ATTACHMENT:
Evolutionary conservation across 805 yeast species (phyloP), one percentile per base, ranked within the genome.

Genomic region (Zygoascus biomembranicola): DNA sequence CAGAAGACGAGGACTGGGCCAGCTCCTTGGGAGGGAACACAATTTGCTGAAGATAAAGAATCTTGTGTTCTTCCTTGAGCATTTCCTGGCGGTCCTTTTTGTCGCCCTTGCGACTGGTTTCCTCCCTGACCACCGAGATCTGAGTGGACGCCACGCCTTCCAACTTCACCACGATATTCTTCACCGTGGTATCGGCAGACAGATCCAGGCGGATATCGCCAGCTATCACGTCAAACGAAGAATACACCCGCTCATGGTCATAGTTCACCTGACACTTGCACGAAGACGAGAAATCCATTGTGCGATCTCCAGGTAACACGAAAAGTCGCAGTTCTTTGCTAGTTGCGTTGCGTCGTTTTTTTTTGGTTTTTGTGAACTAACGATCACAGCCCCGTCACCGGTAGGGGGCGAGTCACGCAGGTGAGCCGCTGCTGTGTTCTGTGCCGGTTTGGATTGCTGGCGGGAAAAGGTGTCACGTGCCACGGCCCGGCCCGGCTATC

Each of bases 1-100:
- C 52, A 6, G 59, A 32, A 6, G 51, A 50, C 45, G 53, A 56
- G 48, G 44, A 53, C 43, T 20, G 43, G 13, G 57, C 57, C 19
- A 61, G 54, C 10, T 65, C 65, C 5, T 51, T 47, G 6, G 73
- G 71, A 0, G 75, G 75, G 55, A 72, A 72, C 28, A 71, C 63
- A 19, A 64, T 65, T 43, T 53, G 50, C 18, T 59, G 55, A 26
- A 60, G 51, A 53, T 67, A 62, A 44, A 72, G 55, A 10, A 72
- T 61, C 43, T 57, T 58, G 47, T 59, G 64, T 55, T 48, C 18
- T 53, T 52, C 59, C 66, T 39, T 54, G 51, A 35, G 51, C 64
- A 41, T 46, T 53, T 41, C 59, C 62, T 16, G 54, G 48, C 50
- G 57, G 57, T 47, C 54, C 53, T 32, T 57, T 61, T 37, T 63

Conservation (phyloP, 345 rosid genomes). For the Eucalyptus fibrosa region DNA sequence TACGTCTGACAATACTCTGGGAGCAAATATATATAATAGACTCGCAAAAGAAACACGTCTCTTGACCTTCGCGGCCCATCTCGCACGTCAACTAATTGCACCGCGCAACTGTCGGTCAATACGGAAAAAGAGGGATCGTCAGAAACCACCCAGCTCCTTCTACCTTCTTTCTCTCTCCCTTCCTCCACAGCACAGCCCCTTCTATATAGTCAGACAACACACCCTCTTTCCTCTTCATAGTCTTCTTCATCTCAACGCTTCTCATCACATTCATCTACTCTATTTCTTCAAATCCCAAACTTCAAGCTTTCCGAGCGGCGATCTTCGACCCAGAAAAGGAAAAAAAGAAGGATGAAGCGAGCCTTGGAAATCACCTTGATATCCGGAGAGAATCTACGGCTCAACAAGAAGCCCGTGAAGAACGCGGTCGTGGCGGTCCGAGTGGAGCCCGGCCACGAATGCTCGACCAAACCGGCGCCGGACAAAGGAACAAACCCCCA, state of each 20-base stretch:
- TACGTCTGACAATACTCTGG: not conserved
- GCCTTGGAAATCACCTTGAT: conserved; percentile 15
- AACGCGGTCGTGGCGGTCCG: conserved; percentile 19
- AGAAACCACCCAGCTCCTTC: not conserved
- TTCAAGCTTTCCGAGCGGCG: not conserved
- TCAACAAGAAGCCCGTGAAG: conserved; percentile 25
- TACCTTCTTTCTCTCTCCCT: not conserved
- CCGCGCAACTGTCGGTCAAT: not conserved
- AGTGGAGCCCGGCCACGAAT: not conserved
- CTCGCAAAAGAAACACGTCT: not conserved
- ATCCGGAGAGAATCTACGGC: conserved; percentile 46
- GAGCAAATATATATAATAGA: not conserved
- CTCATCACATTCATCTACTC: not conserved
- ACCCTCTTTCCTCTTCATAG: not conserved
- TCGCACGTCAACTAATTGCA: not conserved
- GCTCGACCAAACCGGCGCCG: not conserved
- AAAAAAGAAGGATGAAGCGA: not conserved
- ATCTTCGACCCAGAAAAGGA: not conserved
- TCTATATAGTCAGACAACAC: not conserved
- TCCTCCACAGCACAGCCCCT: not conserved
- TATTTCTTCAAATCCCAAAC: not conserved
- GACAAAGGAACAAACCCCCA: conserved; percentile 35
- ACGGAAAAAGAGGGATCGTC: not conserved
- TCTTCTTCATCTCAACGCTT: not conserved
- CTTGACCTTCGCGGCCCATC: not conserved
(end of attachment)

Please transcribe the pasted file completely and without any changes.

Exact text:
Evolutionary conservation across 805 yeast species (phyloP), one percentile per base, ranked within the genome.

Genomic region (Zygoascus biomembranicola): DNA sequence CAGAAGACGAGGACTGGGCCAGCTCCTTGGGAGGGAACACAATTTGCTGAAGATAAAGAATCTTGTGTTCTTCCTTGAGCATTTCCTGGCGGTCCTTTTTGTCGCCCTTGCGACTGGTTTCCTCCCTGACCACCGAGATCTGAGTGGACGCCACGCCTTCCAACTTCACCACGATATTCTTCACCGTGGTATCGGCAGACAGATCCAGGCGGATATCGCCAGCTATCACGTCAAACGAAGAATACACCCGCTCATGGTCATAGTTCACCTGACACTTGCACGAAGACGAGAAATCCATTGTGCGATCTCCAGGTAACACGAAAAGTCGCAGTTCTTTGCTAGTTGCGTTGCGTCGTTTTTTTTTGGTTTTTGTGAACTAACGATCACAGCCCCGTCACCGGTAGGGGGCGAGTCACGCAGGTGAGCCGCTGCTGTGTTCTGTGCCGGTTTGGATTGCTGGCGGGAAAAGGTGTCACGTGCCACGGCCCGGCCCGGCTATC

Each of bases 1-100:
- C 52, A 6, G 59, A 32, A 6, G 51, A 50, C 45, G 53, A 56
- G 48, G 44, A 53, C 43, T 20, G 43, G 13, G 57, C 57, C 19
- A 61, G 54, C 10, T 65, C 65, C 5, T 51, T 47, G 6, G 73
- G 71, A 0, G 75, G 75, G 55, A 72, A 72, C 28, A 71, C 63
- A 19, A 64, T 65, T 43, T 53, G 50, C 18, T 59, G 55, A 26
- A 60, G 51, A 53, T 67, A 62, A 44, A 72, G 55, A 10, A 72
- T 61, C 43, T 57, T 58, G 47, T 59, G 64, T 55, T 48, C 18
- T 53, T 52, C 59, C 66, T 39, T 54, G 51, A 35, G 51, C 64
- A 41, T 46, T 53, T 41, C 59, C 62, T 16, G 54, G 48, C 50
- G 57, G 57, T 47, C 54, C 53, T 32, T 57, T 61, T 37, T 63

Conservation (phyloP, 345 rosid genomes). For the Eucalyptus fibrosa region DNA sequence TACGTCTGACAATACTCTGGGAGCAAATATATATAATAGACTCGCAAAAGAAACACGTCTCTTGACCTTCGCGGCCCATCTCGCACGTCAACTAATTGCACCGCGCAACTGTCGGTCAATACGGAAAAAGAGGGATCGTCAGAAACCACCCAGCTCCTTCTACCTTCTTTCTCTCTCCCTTCCTCCACAGCACAGCCCCTTCTATATAGTCAGACAACACACCCTCTTTCCTCTTCATAGTCTTCTTCATCTCAACGCTTCTCATCACATTCATCTACTCTATTTCTTCAAATCCCAAACTTCAAGCTTTCCGAGCGGCGATCTTCGACCCAGAAAAGGAAAAAAAGAAGGATGAAGCGAGCCTTGGAAATCACCTTGATATCCGGAGAGAATCTACGGCTCAACAAGAAGCCCGTGAAGAACGCGGTCGTGGCGGTCCGAGTGGAGCCCGGCCACGAATGCTCGACCAAACCGGCGCCGGACAAAGGAACAAACCCCCA, state of each 20-base stretch:
- TACGTCTGACAATACTCTGG: not conserved
- GCCTTGGAAATCACCTTGAT: conserved; percentile 15
- AACGCGGTCGTGGCGGTCCG: conserved; percentile 19
- AGAAACCACCCAGCTCCTTC: not conserved
- TTCAAGCTTTCCGAGCGGCG: not conserved
- TCAACAAGAAGCCCGTGAAG: conserved; percentile 25
- TACCTTCTTTCTCTCTCCCT: not conserved
- CCGCGCAACTGTCGGTCAAT: not conserved
- AGTGGAGCCCGGCCACGAAT: not conserved
- CTCGCAAAAGAAACACGTCT: not conserved
- ATCCGGAGAGAATCTACGGC: conserved; percentile 46
- GAGCAAATATATATAATAGA: not conserved
- CTCATCACATTCATCTACTC: not conserved
- ACCCTCTTTCCTCTTCATAG: not conserved
- TCGCACGTCAACTAATTGCA: not conserved
- GCTCGACCAAACCGGCGCCG: not conserved
- AAAAAAGAAGGATGAAGCGA: not conserved
- ATCTTCGACCCAGAAAAGGA: not conserved
- TCTATATAGTCAGACAACAC: not conserved
- TCCTCCACAGCACAGCCCCT: not conserved
- TATTTCTTCAAATCCCAAAC: not conserved
- GACAAAGGAACAAACCCCCA: conserved; percentile 35
- ACGGAAAAAGAGGGATCGTC: not conserved
- TCTTCTTCATCTCAACGCTT: not conserved
- CTTGACCTTCGCGGCCCATC: not conserved